Adding Endocrine Therapy to Breast Cancer Treatments May Increase Symptoms

By Lorraine L. Janeczko

January 27, 2016

NEW YORK (Reuters Health) - Adding endocrine therapy (ET) to other primary breast cancer treatments may increase physical and cognitive symptoms in some women, new research suggests.

Better ET-associated symptom management needs to be a focus of survivorship care, the study authors wrote in an article online January 19 in the Journal of Clinical Oncology.

"We found that when you add endocrine therapy -- tamoxifen or an aromatase inhibitor (AI) -- after surgery, plus/minus radiation or chemotherapy, many symptoms that women have at the end of therapy do not resolve and can get worse. However, there is good recovery in overall physical functioning, while mental and emotional functioning remain good," lead author Dr. Patricia A. Ganz, of the University of California, Los Angeles Jonsson Comprehensive Cancer Center, told Reuters Health by email.

"The good news is that women did seem to recover physically. It is encouraging that, if they did not go on endocrine therapy, the severity of several symptoms actually got better, particularly hot flashes, cognitive complaints, and weight problems," Dr. Ganz said.

"In contrast, these symptoms got worse with endocrine therapy, and musculoskeletal symptom severity was worse particularly with the AI," she noted. "The contrast with the no-therapy group is important."

Dr. Ganz and colleagues compared the symptom patterns and quality of life in women with primary breast cancer who received ET with those who did not receive ET. The study participants were women 21 to 65 years old who took part in the prospective observational Mind-Body Study (MBS) between 2007 and 2010 in Los Angeles.

They were newly diagnosed with stage 0, I, II, or IIIA breast cancer, had completed primary treatments within the past three months, had not started ET, and were proficient in English.

Overall, 186 women completed in-person assessments at baseline before the initiation of ET, if prescribed, reporting data about their physical and mental health, ET-related symptoms, depression, fatigue, and sleep. They repeated these assessments at six and 12 months.

Of these, 126 women began ET, which was evenly split between AI and tamoxifen. No significant differences were found in the self-reported measures of the groups at baseline or in covariate-adjusted analyses.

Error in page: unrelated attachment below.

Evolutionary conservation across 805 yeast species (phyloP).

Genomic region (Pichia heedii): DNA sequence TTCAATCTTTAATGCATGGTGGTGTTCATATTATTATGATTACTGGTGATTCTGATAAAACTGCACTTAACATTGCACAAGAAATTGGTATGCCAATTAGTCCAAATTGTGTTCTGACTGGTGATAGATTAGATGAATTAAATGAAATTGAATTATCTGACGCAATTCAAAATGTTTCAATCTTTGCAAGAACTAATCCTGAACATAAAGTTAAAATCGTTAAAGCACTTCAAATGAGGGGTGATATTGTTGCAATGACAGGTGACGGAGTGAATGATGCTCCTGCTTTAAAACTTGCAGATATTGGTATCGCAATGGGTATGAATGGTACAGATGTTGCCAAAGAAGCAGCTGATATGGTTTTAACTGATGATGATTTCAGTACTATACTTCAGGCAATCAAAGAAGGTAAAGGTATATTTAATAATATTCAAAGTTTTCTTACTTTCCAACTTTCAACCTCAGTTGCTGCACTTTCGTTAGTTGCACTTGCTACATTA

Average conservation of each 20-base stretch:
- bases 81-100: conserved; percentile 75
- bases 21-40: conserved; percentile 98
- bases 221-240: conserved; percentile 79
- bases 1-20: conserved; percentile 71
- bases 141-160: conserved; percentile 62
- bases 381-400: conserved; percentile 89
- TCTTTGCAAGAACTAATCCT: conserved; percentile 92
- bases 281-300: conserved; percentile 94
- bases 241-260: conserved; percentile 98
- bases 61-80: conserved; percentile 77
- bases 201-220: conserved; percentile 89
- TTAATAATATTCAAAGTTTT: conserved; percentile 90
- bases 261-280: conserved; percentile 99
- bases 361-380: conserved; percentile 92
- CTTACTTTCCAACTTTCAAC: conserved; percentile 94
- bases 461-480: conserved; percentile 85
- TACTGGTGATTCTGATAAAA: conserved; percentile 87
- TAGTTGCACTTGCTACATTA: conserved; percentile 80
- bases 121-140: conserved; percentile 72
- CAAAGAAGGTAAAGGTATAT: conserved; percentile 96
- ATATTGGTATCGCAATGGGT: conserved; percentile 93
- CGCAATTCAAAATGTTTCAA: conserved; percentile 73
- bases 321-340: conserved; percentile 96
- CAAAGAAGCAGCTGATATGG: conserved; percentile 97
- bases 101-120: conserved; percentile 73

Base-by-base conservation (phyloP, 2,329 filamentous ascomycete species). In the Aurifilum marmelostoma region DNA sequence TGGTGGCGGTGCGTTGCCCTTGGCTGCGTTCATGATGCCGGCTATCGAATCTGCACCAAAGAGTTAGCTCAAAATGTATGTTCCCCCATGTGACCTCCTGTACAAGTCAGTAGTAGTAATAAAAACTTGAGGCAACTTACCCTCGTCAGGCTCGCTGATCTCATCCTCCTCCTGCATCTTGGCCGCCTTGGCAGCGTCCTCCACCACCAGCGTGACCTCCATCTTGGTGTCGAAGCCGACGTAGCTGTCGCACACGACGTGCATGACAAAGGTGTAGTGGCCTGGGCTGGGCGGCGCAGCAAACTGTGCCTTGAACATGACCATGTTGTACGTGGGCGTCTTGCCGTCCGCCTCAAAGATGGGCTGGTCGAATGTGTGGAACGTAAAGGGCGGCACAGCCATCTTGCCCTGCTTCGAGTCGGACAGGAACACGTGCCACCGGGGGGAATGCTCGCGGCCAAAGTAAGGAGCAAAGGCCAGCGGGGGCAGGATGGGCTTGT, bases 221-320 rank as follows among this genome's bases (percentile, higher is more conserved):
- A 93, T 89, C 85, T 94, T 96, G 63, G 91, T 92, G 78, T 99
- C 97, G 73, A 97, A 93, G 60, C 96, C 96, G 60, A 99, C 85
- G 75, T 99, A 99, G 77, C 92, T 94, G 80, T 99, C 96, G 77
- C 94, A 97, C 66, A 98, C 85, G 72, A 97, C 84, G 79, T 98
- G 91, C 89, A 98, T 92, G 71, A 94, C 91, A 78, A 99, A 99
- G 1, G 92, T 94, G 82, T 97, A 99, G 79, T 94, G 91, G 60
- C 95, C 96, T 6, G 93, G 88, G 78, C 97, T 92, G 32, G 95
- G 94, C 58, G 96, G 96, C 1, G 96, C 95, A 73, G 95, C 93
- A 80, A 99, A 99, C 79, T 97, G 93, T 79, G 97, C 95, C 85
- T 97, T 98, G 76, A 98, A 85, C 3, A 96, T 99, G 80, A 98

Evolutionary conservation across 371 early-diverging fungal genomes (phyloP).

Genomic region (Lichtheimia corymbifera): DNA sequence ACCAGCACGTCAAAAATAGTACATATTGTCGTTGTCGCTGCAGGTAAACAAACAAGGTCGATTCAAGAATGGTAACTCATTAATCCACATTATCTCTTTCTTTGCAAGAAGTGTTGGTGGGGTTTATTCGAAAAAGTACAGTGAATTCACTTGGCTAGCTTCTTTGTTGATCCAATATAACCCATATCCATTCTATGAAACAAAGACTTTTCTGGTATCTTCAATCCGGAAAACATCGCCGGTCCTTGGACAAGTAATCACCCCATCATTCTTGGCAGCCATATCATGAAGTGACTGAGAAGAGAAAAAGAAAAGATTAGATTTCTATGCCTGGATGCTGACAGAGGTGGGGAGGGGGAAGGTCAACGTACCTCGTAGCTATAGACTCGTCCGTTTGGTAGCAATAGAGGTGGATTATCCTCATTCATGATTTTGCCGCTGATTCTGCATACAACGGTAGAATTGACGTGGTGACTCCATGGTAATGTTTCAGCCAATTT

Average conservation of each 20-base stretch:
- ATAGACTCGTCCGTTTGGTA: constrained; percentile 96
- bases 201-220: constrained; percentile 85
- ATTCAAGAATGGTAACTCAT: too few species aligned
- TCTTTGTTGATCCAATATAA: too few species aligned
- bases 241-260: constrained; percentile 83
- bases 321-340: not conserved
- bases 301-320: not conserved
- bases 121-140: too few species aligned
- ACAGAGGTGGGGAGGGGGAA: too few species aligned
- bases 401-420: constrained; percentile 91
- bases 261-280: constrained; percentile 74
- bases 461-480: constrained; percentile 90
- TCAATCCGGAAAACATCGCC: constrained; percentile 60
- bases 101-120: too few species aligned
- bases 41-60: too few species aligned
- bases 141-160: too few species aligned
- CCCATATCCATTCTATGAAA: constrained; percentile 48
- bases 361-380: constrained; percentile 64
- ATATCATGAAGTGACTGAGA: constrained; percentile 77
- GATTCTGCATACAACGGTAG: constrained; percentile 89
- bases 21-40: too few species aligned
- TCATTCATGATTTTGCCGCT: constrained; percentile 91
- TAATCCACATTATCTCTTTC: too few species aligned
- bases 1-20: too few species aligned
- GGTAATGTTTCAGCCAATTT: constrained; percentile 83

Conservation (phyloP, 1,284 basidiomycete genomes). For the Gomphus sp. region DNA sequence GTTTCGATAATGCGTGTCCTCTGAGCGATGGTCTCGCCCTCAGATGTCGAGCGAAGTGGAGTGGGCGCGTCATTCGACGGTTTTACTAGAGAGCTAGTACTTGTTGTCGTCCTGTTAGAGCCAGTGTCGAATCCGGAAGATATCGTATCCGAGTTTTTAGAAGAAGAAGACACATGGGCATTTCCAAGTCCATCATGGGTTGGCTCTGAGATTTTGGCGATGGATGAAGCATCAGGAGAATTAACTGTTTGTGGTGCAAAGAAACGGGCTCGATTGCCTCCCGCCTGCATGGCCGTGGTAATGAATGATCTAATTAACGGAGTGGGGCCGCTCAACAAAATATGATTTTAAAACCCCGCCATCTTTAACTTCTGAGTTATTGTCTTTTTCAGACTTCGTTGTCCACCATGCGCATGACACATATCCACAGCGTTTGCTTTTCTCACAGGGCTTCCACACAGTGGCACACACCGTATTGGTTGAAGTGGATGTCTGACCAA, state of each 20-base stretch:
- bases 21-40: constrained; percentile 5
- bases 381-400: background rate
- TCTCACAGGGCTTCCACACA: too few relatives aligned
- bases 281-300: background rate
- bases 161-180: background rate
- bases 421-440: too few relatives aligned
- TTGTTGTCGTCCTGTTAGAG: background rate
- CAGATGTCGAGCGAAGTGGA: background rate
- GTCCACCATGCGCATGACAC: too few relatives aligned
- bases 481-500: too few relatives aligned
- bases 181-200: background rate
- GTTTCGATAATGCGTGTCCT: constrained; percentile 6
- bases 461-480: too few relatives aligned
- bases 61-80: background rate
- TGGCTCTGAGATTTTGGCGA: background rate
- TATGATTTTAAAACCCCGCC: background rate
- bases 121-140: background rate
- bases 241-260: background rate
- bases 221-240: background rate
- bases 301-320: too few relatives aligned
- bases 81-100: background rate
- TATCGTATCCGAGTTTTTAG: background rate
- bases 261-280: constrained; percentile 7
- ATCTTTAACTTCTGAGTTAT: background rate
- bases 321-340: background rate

Although physical health scores were initially below normative levels and improved over time, the AI group's score at 12 months was significantly lower (p=0.05). Mental health scores were normal, similar in each group, and did not change over time.

The no-ET group showed either stable or decreasing symptom severity, but the ET groups showed increased severity over time.

Compared with the no-ET group, the AI group had more severe musculoskeletal complaints (p=0.02), hot flashes (p=0.02), and cognitive problems (p=0.006) at one or both follow-up assessments.

Compared with the no-ET group, the tamoxifen group had more severe hot flashes (p=0.002), cognitive issues (p=0.016), and bladder problems (p=0.02).

Limitations of the study include its observational design, as well as the small sample size and selective patient sample: urban volunteers, who may not represent all women treated for breast cancer.

"We did this study to learn about what endocrine therapy adds to cognitive complaints after primary therapy, including chemotherapy. However, because we studied women's symptoms and quality of life in detail during the 12 months of the study, it also allowed us to examine whether any of these other symptoms were made worse," Dr. Ganz said.

"Now that we have described what happens, physicians and patients have a better idea of what to expect and what we can attribute to the addition of endocrine therapy. We need to help manage these symptoms so women will stay on treatment for five years," she advised.

The study had no external funding. Dr. Ganz reported several disclosures.

SOURCE: http://bit.ly/1PApIYu

J Clin Oncol 2016.

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